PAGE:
July 09, 2007

What Can Brown Do For Us Now?

After the U.S. Supreme Court's recent rejection of school assignment plans in Louisville, Ky., and Seattle that were aimed at maintaining racial integration in schools, a variety of pundits and scholars trashed the court for sticking a fork in the most revered decision of the 20th century, Brown v. Board of Education. However, the ideals of Brown -- providing students with equal educational opportunities regardless of race or background -- are far from dead. What has been missing from much of the criticism of the June 28 decision is an analysis of what exactly makes integrated schooling so beneficial, and what advocates for equity in education can do within this new legal landscape to recapture those benefits.

The court's decision is potentially calamitous because it handcuffs districts that are working to achieve racial diversity, thus threatening to eliminate the proven benefits of integrated classrooms. Numerous studies have shown that students who attended racially integrated schools -- such as the students in Louisville and Seattle -- show higher levels of tolerance toward individuals of different ethnic backgrounds and an increased sense of civic engagement, when compared with peers who attended more racially isolated schools. Academically, the benefits for African-American students are immense, with studies showing higher graduation rates, larger enrollments in advanced courses, and even higher post-schooling salaries for African-American students who learned in racially integrated schools. Preliminary studies show similar benefits for Latino students. Meanwhile, the racial composition of schools has proven to have no effect on the academic achievement of white students.

Recognizing these benefits, school officials in Louisville and Seattle enacted plans aimed at maintaining racial diversity, in certain circumstances considering a student's race in making school assignments. It was this minimal use of race to achieve the districts' goals that troubled the court (or at least its majority in the 5-4 decision). In a line from the ruling that is already famous, Chief Justice John Roberts wrote, "The way to stop discrimination on the basis of race is to stop discriminating on the basis of race." Unfortunately, it's not quite that simple. Brown itself actually ended discrimination on the basis of race in making school assignments. Something more than just ending discrimination has been needed to achieve Brown's ideal of providing equal educational opportunities to students of all races. Now that the court has ruled that the "something more" can no longer include consideration of race to ensure integrated schools, the question education advocates must confront is how to recapture the benefits of integrated education within the new limits of the law. One avenue that offers a particularly hopeful outlook is a shift in focus away from racial integration and toward socioeconomic integration.

The disadvantages that characterize many racially isolated schools -- inequitable resources, higher teacher turnover, fewer advanced classes -- and the lower average outcomes for students attending those schools -- higher dropout rates, lower graduation rates -- are even more pronounced in schools with high concentrations of poor students. The same educational benefits that flow to African-American and Latino students in racially integrated schools will flow to poor students of all races in schools integrated by socioeconomics.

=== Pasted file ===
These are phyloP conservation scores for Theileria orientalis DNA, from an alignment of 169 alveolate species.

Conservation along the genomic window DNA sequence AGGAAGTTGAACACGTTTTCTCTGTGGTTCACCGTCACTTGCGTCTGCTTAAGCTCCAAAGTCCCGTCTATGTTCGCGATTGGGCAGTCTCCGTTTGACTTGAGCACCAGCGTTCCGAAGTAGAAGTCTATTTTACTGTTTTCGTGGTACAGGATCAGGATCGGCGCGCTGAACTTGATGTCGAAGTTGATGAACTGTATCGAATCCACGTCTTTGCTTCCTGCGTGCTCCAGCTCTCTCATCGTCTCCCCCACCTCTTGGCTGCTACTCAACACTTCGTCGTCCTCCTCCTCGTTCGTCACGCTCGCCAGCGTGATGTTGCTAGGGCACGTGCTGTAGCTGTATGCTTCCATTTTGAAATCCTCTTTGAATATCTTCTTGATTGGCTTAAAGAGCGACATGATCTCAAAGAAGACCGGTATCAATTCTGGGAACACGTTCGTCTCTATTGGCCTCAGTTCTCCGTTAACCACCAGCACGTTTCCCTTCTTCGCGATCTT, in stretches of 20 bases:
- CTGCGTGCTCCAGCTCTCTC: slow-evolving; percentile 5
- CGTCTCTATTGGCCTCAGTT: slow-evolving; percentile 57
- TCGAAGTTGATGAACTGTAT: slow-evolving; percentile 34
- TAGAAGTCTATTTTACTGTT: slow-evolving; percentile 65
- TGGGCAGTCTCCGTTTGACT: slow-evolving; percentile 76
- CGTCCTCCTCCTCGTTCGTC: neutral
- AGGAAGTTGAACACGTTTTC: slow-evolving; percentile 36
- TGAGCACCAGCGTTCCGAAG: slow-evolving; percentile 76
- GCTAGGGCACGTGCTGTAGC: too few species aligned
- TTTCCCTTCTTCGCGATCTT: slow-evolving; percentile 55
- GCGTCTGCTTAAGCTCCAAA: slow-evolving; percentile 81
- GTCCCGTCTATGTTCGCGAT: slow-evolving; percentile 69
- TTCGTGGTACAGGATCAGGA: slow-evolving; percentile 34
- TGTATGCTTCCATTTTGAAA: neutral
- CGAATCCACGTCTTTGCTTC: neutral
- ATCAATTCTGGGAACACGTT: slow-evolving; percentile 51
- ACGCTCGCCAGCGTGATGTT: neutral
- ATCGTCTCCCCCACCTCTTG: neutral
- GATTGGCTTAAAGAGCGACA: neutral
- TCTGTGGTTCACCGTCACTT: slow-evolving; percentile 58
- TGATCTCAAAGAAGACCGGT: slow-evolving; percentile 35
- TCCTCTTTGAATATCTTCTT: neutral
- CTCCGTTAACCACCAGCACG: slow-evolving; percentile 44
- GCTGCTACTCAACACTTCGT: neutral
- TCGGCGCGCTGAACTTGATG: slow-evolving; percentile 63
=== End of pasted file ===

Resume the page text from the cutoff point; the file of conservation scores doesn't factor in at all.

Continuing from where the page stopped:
One district that already uses this model is Wake County (Raleigh), N.C. In Wake County, where socioeconomic integration has been in practice since 2000, low-income students perform better than similarly situated students in other North Carolina districts. In addition, Wake County's minority students outperform the minority students in similar districts throughout the state. And the improved outcomes are not limited to low-income and minority students. In 2003, Wake County had the second highest graduation rate among the nation's 50 largest school districts. In addition, the cultural benefits of racially integrated schools, such as higher levels of tolerance among students, can also be captured by socioeconomically integrated schools. Unfortunately, there is a high correlation between income and race, such that creating schools with children from differing income levels is likely to have the effect of also creating schools with children from different races. Wake County, for example, has maintained much of its previous racial integration since switching from a racial to a socioeconomic integration plan in 2000. Income-based assignment plans also have the legal benefit of not triggering the strict judicial scrutiny that follows whenever a decision is made based on a student's race, making them less vulnerable to challenge.

With all due respect to Chief Justice Roberts, the way to end discrimination on the basis of race is to create a world where the playing field for individuals of all backgrounds is as level as possible. That leveling begins in our schools. Although the Supreme Court removed a critical tool in achieving opportunities that are equal for students of all races, other tools remain. It is now up to advocates of equity in education to find new ways to pursue Brown's ideals with the tools we have left. They are ideals -- with proven cultural and academic benefits -- worth fighting for.